- A hysterosalpingogram: This exam is done to check the shape and size of your uterus and any scarring in the uterus, as well as polyps, fibroids, or a septal wall. These could all affect the implantation of another egg during IVF so its important to evaluate your uterus for these issues. Your doctor may also do a hysteroscopy in your uterine cavity, which is an exam done with a small camera through your cervix.
- Other potential tests include a blood test or even DNA testing of both partners or an ultrasound.
- Get tested and treated for any infections. To ensure you have a smooth pregnancy after a miscarriage, you should be tested for infections like STIs and treated for any infections before trying to conceive again. Certain infections can increase your risk of another miscarriage, including:
- Chlamydia: This is a sexually transmitted infection (STI) that usually has no symptoms. If you or your partner may be infected, get tested and treated before trying to get pregnant.
- Infections in your uterus or vagina: Your doctor can test you for any infections in these areas and provide treatment.
- Listeria: This infection is caused by consuming unpasteurized cheese or milk.
- Toxoplasmosis: This infection is contracted through dirty fruit and vegetables, as well as meat. Always cook meat thoroughly and wash all fresh fruit and salads. Wear gloves when cleaning out litter trays for cats and when gardening, as cats carry this infection in their guts.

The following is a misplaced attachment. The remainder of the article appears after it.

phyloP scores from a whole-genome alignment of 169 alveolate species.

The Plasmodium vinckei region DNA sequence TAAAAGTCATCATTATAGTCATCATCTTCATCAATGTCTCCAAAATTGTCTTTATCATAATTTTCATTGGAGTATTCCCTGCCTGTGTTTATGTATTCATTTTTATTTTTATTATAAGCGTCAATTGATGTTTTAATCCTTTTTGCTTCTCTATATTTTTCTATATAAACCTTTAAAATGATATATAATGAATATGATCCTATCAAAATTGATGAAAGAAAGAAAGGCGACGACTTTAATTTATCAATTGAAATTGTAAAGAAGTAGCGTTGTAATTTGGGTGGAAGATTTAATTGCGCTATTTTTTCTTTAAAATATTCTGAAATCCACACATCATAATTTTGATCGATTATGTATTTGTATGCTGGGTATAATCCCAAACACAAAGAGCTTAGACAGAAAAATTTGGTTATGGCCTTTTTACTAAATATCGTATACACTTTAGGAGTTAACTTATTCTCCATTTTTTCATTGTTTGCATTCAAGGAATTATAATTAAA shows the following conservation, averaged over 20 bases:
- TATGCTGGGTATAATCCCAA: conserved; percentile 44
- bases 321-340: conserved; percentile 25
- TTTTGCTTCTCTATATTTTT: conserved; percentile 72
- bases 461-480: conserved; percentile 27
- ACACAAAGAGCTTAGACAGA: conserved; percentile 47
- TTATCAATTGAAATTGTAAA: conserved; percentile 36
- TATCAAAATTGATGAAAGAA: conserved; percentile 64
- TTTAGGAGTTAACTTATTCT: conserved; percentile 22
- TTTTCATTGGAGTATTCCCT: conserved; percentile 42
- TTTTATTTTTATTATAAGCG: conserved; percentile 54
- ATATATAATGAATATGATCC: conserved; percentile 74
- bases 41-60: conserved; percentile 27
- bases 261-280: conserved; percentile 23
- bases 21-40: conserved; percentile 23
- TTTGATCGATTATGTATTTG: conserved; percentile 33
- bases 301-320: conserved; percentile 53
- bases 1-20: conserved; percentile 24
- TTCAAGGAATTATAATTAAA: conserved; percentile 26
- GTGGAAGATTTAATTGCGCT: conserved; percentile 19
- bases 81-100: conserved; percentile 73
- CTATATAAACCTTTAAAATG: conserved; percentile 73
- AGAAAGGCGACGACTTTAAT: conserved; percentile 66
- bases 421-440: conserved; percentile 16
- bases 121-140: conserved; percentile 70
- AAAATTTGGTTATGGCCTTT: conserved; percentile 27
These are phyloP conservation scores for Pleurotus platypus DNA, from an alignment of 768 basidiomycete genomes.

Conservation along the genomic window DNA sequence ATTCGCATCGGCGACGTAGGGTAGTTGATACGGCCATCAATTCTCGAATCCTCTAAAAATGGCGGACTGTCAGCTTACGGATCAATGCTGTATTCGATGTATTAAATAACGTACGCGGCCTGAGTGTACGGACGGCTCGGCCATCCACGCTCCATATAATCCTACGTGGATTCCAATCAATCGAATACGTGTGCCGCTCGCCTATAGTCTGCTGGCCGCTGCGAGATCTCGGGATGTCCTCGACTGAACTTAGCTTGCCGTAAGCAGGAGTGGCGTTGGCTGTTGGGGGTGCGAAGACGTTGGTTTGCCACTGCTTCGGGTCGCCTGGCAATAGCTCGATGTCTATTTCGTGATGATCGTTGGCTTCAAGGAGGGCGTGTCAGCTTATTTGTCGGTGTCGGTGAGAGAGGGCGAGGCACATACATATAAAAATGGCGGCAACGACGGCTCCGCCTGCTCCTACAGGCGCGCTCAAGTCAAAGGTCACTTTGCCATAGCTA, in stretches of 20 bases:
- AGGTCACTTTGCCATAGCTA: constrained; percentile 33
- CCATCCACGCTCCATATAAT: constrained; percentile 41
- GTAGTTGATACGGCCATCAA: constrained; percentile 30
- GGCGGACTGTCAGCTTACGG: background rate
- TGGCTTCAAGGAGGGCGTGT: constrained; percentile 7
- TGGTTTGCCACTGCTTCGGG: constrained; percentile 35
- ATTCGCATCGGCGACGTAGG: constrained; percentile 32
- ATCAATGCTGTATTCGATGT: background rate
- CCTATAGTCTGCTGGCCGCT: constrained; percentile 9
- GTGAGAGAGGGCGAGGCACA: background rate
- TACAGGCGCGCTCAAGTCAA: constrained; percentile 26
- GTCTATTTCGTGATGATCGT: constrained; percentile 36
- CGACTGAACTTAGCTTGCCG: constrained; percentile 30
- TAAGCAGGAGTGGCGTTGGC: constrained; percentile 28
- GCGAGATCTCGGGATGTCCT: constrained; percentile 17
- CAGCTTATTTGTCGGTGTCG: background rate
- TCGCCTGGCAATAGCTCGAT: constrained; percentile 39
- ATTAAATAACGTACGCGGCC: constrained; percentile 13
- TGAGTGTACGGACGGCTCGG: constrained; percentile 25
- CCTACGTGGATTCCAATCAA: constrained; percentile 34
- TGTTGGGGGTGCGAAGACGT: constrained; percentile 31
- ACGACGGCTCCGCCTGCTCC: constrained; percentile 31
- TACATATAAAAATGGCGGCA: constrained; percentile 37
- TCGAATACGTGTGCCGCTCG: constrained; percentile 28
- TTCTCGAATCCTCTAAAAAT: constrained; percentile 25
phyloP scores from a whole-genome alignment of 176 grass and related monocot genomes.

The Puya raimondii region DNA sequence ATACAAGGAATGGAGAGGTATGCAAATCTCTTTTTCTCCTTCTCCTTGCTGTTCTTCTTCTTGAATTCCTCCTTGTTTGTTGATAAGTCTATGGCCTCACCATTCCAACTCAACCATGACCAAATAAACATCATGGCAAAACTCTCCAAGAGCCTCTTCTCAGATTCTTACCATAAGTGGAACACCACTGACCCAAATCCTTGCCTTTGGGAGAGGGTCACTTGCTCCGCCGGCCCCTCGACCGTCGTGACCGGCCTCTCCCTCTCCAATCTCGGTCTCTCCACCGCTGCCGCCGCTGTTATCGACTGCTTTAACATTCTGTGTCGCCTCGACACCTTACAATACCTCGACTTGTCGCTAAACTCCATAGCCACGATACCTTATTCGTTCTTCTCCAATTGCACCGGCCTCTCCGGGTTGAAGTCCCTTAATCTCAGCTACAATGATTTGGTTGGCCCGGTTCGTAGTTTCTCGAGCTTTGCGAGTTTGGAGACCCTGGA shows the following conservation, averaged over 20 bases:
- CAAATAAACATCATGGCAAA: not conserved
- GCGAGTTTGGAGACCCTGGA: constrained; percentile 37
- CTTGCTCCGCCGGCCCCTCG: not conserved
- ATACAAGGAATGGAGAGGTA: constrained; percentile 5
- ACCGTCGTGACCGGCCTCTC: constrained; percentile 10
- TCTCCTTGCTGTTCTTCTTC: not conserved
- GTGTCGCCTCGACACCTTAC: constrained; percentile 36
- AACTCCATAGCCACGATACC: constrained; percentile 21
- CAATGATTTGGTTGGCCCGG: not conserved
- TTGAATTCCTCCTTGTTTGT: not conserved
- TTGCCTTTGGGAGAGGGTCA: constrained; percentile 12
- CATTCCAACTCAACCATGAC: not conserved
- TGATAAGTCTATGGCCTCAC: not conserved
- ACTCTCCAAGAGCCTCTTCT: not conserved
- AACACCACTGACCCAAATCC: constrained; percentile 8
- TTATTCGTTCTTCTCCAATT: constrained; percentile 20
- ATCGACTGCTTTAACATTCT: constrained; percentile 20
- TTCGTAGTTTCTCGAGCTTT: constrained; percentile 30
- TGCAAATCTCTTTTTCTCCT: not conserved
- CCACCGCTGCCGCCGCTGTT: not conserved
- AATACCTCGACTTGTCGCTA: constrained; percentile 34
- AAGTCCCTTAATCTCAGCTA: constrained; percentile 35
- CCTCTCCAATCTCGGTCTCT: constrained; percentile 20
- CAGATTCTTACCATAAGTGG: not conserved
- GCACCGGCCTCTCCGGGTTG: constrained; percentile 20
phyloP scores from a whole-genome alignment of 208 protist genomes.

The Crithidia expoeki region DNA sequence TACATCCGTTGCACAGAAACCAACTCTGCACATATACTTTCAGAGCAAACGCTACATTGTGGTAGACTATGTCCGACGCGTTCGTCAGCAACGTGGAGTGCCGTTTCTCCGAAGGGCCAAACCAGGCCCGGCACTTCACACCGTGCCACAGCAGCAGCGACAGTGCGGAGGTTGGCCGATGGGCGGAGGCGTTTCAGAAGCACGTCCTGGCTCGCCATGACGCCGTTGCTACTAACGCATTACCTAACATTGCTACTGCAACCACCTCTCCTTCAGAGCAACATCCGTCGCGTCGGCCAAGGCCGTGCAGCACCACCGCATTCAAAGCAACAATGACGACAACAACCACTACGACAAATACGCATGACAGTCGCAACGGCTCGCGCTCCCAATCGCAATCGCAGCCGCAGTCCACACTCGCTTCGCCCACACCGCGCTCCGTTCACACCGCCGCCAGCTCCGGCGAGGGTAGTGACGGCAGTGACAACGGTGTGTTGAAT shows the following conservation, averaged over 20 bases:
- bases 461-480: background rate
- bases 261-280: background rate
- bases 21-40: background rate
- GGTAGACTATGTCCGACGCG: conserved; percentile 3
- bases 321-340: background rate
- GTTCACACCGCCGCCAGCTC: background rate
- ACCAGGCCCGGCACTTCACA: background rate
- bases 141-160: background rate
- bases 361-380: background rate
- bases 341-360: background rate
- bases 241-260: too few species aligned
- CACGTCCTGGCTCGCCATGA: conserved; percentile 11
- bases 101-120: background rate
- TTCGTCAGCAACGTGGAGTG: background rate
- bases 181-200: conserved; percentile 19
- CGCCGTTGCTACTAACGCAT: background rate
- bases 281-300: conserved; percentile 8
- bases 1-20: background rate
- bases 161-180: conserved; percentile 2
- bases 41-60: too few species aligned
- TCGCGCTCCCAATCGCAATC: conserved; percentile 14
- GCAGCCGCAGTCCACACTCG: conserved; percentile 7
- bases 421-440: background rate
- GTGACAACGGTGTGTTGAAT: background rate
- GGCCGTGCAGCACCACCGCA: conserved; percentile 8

- Parvovirus: This is a viral infection, also referred to as “slap-cheek”. It can cause a miscarriage, though most women who are infected can have a normal pregnancy.
- Seek therapy or counseling if you are feeling emotional or upset. Your doctor may be able to refer you to a support group or a counselor for you and your partner as you go through the emotional process of dealing with a miscarriage. Talking to others who have experienced the same loss you have may help you to find some peace and closure. Going through the grieving process together with your partner can also strengthen your relationship and better prepare you both for getting pregnant again.
- You can also reach out to family and friends for support. Sometimes, it helps just to have someone close to you listen to your anxiety and fear around trying to get pregnant again.
EditPreparing for Pregnancy
- Maintain a well balanced diet and a healthy weight. To reduce your risk of another miscarriage, you should eat a well balanced diet that contains the four food groups: fruits and vegetables, protein, dairy and grains.
- Make sure your daily diet consists of five portions of fresh or frozen fruit, six ounces or less of protein like meat, fish, eggs, soya, or tofu, three to four servings of fresh or frozen vegetables, six to eight servings of grains like bread, rice, pasta, and breakfast cereals, and two to three servings of dairy like yogurt and hard cheeses.
- It is also important that you maintain a healthy weight for your age and body type. Avoid being underweight or overweight. You can calculate your Body Mass Index (BMI) using an online BMI calculator and determine how many calories per a day you should be consuming to maintain a healthy weight.